Napoleon: a life in 10 objects
Two hundred years after his death, Nicole Cochrane and Emma Butcher examine 10 objects that offer us a fresh perspective on the French emperor
Solitary school days
Napoleon’s school compass (above) is a reminder of the rudimentary beginnings of his career. Made from wood, copper and leather, it was his introduction to strategy, used in map drawing and fortification classes. Napoleon, who was born on 15 August 1769, attended École Royale Militaire in Brienne as a new member of the French nobility – his Corsican family were elevated in status after the country’s invasion by the French, as his father had swapped sides and supported the attackers. Fiercely patriotic of his Corsican heritage, Napoleon had a deep connection to home, writing to his mother: “I hasten to testify to you the love that inspires in me the kindness that you have had for us.”
Throughout his education, Napoleon was a solitary creature, reflecting later in life: “I lived like a bear in a little room, with my books for my only friends.” He learnt gentlemanly pursuits such as Latin, mathematics, fencing and dancing. In his own time, he began work on historical and philosophical essays, even beginning a gothic novel: “O horror! The countess’s fingers sank into his broad wounds and came out covered with blood.” Despite his authorial ambitions, however, he ultimately settled on the path his family set for him. A life in the military lay before him, in a country on the edge of revolution.
Rising star of the revolution
“The Bat” was Napoleon’s battlefield nickname, inspired by his hat’s bat-like silhouette. He always carried 12 bicorne hats with him, specifically tailored to be unusually en bataille (with corns parallel to the shoulders) rather than en colonne, with the corns perpendicular, as was the fashion for most of his officers.
As well as a fashion statement, the hat was Napoleon’s homage to his early revolutionary ideals. The red, white and blue cockade, the only flourish to adorn it, was the symbol of the French Revolution, of the everyman and his revolutionary yearning for democracy and liberty.
When the revolution had begun, Napoleon, four years out of military school, fervently embraced its ideals, eventually becoming president of the Jacobin Club, the most famous political revolutionary group. He also rose quickly through the French military ranks, even capturing the attention of Robespierre’s brother, who claimed he showed “transcendent merit”.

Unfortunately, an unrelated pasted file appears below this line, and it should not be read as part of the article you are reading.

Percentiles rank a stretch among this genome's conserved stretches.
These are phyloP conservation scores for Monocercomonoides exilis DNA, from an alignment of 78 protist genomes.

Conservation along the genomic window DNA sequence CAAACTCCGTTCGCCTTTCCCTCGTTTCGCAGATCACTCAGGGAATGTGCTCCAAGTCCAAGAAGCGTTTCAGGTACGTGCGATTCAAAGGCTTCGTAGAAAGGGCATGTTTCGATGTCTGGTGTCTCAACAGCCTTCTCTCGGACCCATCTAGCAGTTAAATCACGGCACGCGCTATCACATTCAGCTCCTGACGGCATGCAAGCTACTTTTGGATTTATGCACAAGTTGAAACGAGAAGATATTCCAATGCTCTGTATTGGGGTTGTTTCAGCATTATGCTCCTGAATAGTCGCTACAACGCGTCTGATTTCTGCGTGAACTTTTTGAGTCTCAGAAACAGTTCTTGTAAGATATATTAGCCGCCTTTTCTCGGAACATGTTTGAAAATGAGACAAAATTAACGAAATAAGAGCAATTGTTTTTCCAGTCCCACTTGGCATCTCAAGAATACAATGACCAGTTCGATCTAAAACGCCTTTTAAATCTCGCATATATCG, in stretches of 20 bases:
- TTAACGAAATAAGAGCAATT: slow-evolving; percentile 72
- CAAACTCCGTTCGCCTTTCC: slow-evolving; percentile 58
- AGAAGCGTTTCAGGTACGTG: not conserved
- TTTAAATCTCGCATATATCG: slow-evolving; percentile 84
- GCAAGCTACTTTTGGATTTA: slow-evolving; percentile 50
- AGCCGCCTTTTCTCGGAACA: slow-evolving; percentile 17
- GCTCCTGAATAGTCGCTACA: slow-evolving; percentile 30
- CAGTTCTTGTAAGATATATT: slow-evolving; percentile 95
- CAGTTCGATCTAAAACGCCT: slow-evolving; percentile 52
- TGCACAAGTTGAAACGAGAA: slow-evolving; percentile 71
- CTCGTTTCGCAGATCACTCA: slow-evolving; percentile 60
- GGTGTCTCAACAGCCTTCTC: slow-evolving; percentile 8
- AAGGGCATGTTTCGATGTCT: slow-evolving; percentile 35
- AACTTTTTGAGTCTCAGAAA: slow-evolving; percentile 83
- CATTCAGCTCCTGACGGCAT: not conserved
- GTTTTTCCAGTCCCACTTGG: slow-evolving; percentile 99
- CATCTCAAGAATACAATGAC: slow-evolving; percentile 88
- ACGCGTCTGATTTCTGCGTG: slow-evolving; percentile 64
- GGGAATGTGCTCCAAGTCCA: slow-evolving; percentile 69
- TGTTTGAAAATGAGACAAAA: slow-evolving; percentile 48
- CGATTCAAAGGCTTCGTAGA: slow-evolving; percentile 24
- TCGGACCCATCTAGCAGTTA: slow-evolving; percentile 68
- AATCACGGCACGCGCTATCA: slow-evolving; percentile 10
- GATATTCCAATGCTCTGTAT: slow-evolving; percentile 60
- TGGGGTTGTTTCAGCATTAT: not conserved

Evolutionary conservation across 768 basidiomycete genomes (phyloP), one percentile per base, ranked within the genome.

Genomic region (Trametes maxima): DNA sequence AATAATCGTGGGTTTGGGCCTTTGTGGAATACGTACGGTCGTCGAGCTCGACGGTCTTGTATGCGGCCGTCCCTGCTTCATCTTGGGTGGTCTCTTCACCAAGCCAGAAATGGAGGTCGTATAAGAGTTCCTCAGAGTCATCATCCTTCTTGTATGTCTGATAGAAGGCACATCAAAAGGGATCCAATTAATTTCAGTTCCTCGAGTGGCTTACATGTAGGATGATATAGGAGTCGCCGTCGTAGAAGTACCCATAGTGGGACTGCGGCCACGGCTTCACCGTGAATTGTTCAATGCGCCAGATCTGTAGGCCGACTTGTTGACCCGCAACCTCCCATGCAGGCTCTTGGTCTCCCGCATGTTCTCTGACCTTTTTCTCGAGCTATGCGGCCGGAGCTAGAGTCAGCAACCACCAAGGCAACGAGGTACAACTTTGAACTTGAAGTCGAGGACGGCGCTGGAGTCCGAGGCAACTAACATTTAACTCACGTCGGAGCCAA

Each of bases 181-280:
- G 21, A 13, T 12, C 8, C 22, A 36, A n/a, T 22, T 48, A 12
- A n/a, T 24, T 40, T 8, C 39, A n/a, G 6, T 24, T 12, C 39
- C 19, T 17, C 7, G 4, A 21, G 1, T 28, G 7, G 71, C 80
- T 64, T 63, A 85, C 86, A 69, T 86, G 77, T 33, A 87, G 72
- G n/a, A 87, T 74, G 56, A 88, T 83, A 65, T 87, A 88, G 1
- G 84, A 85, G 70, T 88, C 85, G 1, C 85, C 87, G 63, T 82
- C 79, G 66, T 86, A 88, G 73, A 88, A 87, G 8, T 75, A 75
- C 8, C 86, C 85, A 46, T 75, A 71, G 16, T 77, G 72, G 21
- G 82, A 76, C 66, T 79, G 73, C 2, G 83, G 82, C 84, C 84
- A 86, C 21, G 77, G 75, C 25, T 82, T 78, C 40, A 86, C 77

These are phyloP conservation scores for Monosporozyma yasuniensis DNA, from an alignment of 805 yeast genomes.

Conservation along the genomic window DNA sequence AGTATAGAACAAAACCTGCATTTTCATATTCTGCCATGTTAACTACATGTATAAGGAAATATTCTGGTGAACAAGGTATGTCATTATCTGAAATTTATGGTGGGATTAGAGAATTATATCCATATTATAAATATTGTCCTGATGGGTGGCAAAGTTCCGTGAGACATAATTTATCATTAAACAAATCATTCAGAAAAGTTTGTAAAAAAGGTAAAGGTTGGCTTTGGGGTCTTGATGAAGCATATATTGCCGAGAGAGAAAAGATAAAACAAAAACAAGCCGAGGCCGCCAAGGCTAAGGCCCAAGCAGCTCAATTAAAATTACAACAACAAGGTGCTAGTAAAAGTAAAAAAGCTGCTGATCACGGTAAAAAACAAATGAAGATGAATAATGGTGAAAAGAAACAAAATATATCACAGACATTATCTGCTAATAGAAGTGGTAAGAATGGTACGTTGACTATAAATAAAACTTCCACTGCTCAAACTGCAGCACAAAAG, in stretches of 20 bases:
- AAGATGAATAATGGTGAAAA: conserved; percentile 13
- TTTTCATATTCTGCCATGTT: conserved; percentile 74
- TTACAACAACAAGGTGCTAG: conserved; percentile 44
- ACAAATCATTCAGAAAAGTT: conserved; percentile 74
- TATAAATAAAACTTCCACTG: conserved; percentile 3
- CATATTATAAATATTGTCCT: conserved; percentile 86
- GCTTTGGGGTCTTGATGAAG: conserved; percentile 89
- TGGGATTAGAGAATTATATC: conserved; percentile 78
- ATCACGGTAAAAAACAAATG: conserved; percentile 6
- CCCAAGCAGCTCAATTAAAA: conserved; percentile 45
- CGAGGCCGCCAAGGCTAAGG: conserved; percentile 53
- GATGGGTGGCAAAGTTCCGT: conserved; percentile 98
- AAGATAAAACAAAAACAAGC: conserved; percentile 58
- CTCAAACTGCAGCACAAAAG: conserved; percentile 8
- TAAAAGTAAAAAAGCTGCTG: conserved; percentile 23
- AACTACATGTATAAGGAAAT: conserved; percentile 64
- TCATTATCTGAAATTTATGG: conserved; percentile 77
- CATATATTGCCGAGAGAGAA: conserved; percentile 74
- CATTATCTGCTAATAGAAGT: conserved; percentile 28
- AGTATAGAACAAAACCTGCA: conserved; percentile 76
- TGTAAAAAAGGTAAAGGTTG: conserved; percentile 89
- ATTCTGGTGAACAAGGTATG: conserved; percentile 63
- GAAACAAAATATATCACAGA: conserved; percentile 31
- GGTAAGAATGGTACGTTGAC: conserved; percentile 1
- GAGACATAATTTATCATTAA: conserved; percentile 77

Despite the ever-changing seas of France’s political allegiances, Napoleon kept its revolutionary principles with him. As he built his empire, he was determined to cultivate a “man of the people” image. Thus the cockade was a conscious fashion statement to his loyal troops, signifying that Napoleon promised to serve them, and deliver France justice.
Enthralled by Egypt
Napoleon thought of Egypt as the “geographical key to the world”. In 1798 and 1799 he led a campaign through Egypt and Syria to protect French trade interests, undermine the British and to enforce a colonial presence in the Middle East. The invasion was also Napoleon’s attempt to craft his image in that of his military heroes, particularly Alexander the Great, who had forged a sprawling empire through conquest.
Alongside his military force was also a group of 167 academics, scientists, geographers, artists, engineers and musicians. As members of the Commission of Sciences and Arts, their goal was to record a comprehensive survey of Egypt, bringing cultural and scientific flair to the campaign. The Description of Egypt (published 1809–29) was a series of works that were illustrated with plates of the archaeological sites, antiquities, maps and ecology of Egypt. (The frontispiece of the first volume is shown above.) These eye-catching plates sparked European interest in what would become the discipline of Egyptology.
Napoleon was also interested in excavating and looting ancient Egyptian sites. These stolen artefacts, such as the Rosetta Stone, would be seized by the British after Napoleon’s defeat at the battle of the Nile – potent symbols of the way Europe exploited ancient Egypt for national pride.
Crowned in glory
Napoleon made himself emperor of the French on 2 December 1804 in the Cathedral of Notre-Dame in Paris. Spectators watched as he was anointed by Pope Pius VII and then lifted a crown, made of gold laurel leaves, above his own head – the self-made man became the self-crowned king.